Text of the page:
1166 Sixth Avenue
Historically, this through block plaza roughly 200 feet east of Sixth Avenue connecting West 45th and 46th Streets has enjoyed one of the highest rates of use of any outdoor public space in the city. Its popularity is easy to explain. When a space offers abundant seating, accessible water features, quality landscaping, a choice between sun and shade, and a variety of public and semi-public zones, and when management carefully maintains the space, then there is a strong likelihood that the public will use it. It should be noted that, at the time of this writing, a proposal from the owners is in the works to modify the space.
Outside the sidewalk entrances, street trees and distinctive sidewalk paving signal that something different is about to occur. The frontage is largely occupied by metal fences, trees, and planter ledges that slope downward and prevent seating, so the pedestrian is drawn into the space simply to discover what the fuss is all about. Access is provided from the sidewalk up two steps from West 45th Street and eight steps from West 46th Street, or from an arcade west of the space.
Like many through-block spaces, functions of circulation and destination are both well-served here. For circulation, the arcade provides a covered connection, while the through block plaza’s eastern side provides an open-air alternative. For destination-oriented users, the spaces offer much more. People occupy movable dark-green wire mesh chairs that dutifully line the open corridor’s western edge and continue obediently along the rectangular sides of a quiet, shady sub-area next to the West 45th Street entry. Yet something is amiss. These must be the best-behaved public space users in the city, the movable chairs are in fact not movable, or, as proves the case, management prohibits users from moving the movable chairs. This provokes the only common user complaint: “They’re very restrictive. You can only turn your chair one way, you can’t turn it the other way. . . . If you turn your chair, the guy comes up and says, no you can’t take your chair from here and put it over there. He says that’s the rule.” Asked about the rule, the guard explains that it makes it simpler for management to count the chairs. The special permit authorizing the through block plaza requires 133 movable chairs. The animating idea of a movable chair is that it allows the user to create his or her own social environment, rather than compromising that environment to the fixed location of a chair. Although management may impose reasonable rules of conduct in privately owned public spaces, such rules should not undermine the fundamental nature and extent of a required amenity, raising an interesting question in this case.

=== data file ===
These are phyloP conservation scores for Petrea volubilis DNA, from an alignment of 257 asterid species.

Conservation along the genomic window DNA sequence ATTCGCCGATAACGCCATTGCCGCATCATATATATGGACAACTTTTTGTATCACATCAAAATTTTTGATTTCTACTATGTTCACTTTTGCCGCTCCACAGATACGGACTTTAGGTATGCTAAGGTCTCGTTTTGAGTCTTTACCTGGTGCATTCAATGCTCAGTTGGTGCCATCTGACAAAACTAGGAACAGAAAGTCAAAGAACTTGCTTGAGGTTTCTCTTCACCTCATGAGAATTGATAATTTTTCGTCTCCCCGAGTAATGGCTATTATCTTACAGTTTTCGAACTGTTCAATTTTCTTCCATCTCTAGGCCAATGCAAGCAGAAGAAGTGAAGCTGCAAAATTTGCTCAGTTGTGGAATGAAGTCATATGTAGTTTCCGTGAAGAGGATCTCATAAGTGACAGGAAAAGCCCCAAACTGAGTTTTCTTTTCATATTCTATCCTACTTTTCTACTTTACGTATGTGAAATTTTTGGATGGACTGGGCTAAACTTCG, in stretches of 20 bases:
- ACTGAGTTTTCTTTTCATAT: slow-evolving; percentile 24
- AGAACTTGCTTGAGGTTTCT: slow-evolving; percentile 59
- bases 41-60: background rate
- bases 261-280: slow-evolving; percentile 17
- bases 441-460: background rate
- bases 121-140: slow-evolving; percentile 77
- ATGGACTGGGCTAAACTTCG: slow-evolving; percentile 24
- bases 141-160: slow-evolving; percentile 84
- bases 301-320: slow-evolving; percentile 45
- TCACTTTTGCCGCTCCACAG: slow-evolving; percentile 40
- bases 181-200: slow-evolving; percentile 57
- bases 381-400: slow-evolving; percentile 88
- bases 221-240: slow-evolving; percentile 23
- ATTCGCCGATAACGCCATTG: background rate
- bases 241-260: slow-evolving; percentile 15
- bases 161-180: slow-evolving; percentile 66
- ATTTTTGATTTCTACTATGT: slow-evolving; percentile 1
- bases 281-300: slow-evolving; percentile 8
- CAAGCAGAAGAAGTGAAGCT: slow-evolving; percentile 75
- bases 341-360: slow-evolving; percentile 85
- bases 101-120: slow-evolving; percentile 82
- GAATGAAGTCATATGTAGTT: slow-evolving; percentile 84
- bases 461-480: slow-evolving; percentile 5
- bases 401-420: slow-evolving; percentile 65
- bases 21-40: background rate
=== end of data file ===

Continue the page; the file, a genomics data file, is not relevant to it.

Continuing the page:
Not all of the through block plaza is regimented. The area surrounding the square brick water fountain and pool attracts slightly raucous, densely packed crowds that bask in the sunshine as they eat and socialize. A black aluminum abstract sculpture, entitled Throwback (1976-1979), by Tony Smith, appears to float on the water. The surrounding ledge is barely sittable, especially for women wearing skirts, warns one female user, but other ledges are higher and better. Several additional areas offer different user experiences. A narrow channel of water meanders north under and next to the arcade, ultimately connecting to a small pool and waterfall where greater solitude may be found. Closer to West 46th Street is a miniature forest of trees, a reminder that the host office tower used to be the headquarters for the International Paper Company and this “forest” literally advertised its business. The lunchtime concerts previously sponsored by International Paper are missed. At a recent site visit, the open air café that at one time operated at the eastern side was similarly absent, but the special permit requires a food concession. No record of City approval for this absence has been found. A ribbon of plaza that is no more than additional sidewalk wraps around the rest of the building along Sixth Avenue and West 45th and 46th Streets.
1 User Submission
OK, this is actually a great, inviting, accommodating space that I have spent a lot of time in. HOWEVER, I used to eat lunch here during a 2001 internship, and pigeons are, from my memory, very big fans of this POPS. Maybe that’s a testament to how approachable it is? My intel might be dated, but heads up!